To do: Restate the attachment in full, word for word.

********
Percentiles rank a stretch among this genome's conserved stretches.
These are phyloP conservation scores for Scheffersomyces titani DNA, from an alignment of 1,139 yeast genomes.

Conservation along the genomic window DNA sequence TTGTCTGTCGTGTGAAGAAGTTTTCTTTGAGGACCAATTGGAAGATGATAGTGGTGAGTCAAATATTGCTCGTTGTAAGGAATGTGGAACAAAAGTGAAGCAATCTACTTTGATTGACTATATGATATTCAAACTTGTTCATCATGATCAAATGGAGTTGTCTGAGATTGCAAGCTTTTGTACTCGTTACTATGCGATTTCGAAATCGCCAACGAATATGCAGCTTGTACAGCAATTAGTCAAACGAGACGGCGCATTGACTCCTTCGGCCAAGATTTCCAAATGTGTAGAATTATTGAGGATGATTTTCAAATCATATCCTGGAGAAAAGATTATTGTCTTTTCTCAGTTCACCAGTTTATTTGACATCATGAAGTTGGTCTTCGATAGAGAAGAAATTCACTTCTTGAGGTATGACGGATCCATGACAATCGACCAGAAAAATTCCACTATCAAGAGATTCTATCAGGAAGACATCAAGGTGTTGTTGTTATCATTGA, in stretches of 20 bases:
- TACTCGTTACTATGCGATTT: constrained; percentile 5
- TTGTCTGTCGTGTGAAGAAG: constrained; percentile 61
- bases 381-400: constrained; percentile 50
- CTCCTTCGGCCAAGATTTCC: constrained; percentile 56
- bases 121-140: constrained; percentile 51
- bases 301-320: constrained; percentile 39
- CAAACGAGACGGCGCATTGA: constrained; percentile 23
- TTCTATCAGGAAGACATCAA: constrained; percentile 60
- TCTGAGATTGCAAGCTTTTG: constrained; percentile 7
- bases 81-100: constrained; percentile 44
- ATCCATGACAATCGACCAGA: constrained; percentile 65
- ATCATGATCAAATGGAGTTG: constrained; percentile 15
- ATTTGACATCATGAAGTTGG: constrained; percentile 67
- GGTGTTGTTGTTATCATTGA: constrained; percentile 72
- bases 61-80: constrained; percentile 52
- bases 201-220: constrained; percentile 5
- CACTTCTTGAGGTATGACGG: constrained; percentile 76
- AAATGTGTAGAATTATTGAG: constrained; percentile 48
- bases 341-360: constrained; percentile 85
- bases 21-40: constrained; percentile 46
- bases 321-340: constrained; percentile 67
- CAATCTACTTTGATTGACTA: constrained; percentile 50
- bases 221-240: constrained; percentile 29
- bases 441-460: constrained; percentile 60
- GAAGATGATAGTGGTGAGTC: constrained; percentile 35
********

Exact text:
Percentiles rank a stretch among this genome's conserved stretches.
These are phyloP conservation scores for Scheffersomyces titani DNA, from an alignment of 1,139 yeast genomes.

Conservation along the genomic window DNA sequence TTGTCTGTCGTGTGAAGAAGTTTTCTTTGAGGACCAATTGGAAGATGATAGTGGTGAGTCAAATATTGCTCGTTGTAAGGAATGTGGAACAAAAGTGAAGCAATCTACTTTGATTGACTATATGATATTCAAACTTGTTCATCATGATCAAATGGAGTTGTCTGAGATTGCAAGCTTTTGTACTCGTTACTATGCGATTTCGAAATCGCCAACGAATATGCAGCTTGTACAGCAATTAGTCAAACGAGACGGCGCATTGACTCCTTCGGCCAAGATTTCCAAATGTGTAGAATTATTGAGGATGATTTTCAAATCATATCCTGGAGAAAAGATTATTGTCTTTTCTCAGTTCACCAGTTTATTTGACATCATGAAGTTGGTCTTCGATAGAGAAGAAATTCACTTCTTGAGGTATGACGGATCCATGACAATCGACCAGAAAAATTCCACTATCAAGAGATTCTATCAGGAAGACATCAAGGTGTTGTTGTTATCATTGA, in stretches of 20 bases:
- TACTCGTTACTATGCGATTT: constrained; percentile 5
- TTGTCTGTCGTGTGAAGAAG: constrained; percentile 61
- bases 381-400: constrained; percentile 50
- CTCCTTCGGCCAAGATTTCC: constrained; percentile 56
- bases 121-140: constrained; percentile 51
- bases 301-320: constrained; percentile 39
- CAAACGAGACGGCGCATTGA: constrained; percentile 23
- TTCTATCAGGAAGACATCAA: constrained; percentile 60
- TCTGAGATTGCAAGCTTTTG: constrained; percentile 7
- bases 81-100: constrained; percentile 44
- ATCCATGACAATCGACCAGA: constrained; percentile 65
- ATCATGATCAAATGGAGTTG: constrained; percentile 15
- ATTTGACATCATGAAGTTGG: constrained; percentile 67
- GGTGTTGTTGTTATCATTGA: constrained; percentile 72
- bases 61-80: constrained; percentile 52
- bases 201-220: constrained; percentile 5
- CACTTCTTGAGGTATGACGG: constrained; percentile 76
- AAATGTGTAGAATTATTGAG: constrained; percentile 48
- bases 341-360: constrained; percentile 85
- bases 21-40: constrained; percentile 46
- bases 321-340: constrained; percentile 67
- CAATCTACTTTGATTGACTA: constrained; percentile 50
- bases 221-240: constrained; percentile 29
- bases 441-460: constrained; percentile 60
- GAAGATGATAGTGGTGAGTC: constrained; percentile 35